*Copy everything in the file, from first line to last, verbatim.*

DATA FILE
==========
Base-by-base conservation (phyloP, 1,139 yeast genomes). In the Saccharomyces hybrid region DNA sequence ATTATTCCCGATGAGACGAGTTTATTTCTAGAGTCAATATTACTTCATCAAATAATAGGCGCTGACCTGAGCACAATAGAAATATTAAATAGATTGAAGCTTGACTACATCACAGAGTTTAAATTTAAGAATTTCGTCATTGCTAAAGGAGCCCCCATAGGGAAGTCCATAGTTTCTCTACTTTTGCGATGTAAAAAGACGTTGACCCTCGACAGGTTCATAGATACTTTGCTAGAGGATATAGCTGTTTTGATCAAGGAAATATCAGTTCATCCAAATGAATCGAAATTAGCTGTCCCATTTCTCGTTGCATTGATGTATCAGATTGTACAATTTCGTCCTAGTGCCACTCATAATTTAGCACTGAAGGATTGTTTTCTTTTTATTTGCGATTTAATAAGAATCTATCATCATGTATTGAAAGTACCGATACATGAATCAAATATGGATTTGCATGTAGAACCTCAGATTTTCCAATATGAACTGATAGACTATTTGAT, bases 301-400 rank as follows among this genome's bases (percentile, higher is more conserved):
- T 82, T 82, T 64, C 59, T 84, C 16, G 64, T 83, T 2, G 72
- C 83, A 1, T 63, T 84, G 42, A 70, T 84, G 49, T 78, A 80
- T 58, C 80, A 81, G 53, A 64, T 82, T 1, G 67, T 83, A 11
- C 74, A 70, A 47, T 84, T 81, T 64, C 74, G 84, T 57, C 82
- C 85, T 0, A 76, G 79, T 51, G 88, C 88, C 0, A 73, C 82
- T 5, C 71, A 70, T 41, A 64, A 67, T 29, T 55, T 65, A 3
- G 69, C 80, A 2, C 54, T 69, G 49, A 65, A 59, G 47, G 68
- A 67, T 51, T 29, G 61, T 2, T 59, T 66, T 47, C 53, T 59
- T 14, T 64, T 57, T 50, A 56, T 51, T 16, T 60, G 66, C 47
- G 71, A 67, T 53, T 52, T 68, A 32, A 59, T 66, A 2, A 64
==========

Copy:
Base-by-base conservation (phyloP, 1,139 yeast genomes). In the Saccharomyces hybrid region DNA sequence ATTATTCCCGATGAGACGAGTTTATTTCTAGAGTCAATATTACTTCATCAAATAATAGGCGCTGACCTGAGCACAATAGAAATATTAAATAGATTGAAGCTTGACTACATCACAGAGTTTAAATTTAAGAATTTCGTCATTGCTAAAGGAGCCCCCATAGGGAAGTCCATAGTTTCTCTACTTTTGCGATGTAAAAAGACGTTGACCCTCGACAGGTTCATAGATACTTTGCTAGAGGATATAGCTGTTTTGATCAAGGAAATATCAGTTCATCCAAATGAATCGAAATTAGCTGTCCCATTTCTCGTTGCATTGATGTATCAGATTGTACAATTTCGTCCTAGTGCCACTCATAATTTAGCACTGAAGGATTGTTTTCTTTTTATTTGCGATTTAATAAGAATCTATCATCATGTATTGAAAGTACCGATACATGAATCAAATATGGATTTGCATGTAGAACCTCAGATTTTCCAATATGAACTGATAGACTATTTGAT, bases 301-400 rank as follows among this genome's bases (percentile, higher is more conserved):
- T 82, T 82, T 64, C 59, T 84, C 16, G 64, T 83, T 2, G 72
- C 83, A 1, T 63, T 84, G 42, A 70, T 84, G 49, T 78, A 80
- T 58, C 80, A 81, G 53, A 64, T 82, T 1, G 67, T 83, A 11
- C 74, A 70, A 47, T 84, T 81, T 64, C 74, G 84, T 57, C 82
- C 85, T 0, A 76, G 79, T 51, G 88, C 88, C 0, A 73, C 82
- T 5, C 71, A 70, T 41, A 64, A 67, T 29, T 55, T 65, A 3
- G 69, C 80, A 2, C 54, T 69, G 49, A 65, A 59, G 47, G 68
- A 67, T 51, T 29, G 61, T 2, T 59, T 66, T 47, C 53, T 59
- T 14, T 64, T 57, T 50, A 56, T 51, T 16, T 60, G 66, C 47
- G 71, A 67, T 53, T 52, T 68, A 32, A 59, T 66, A 2, A 64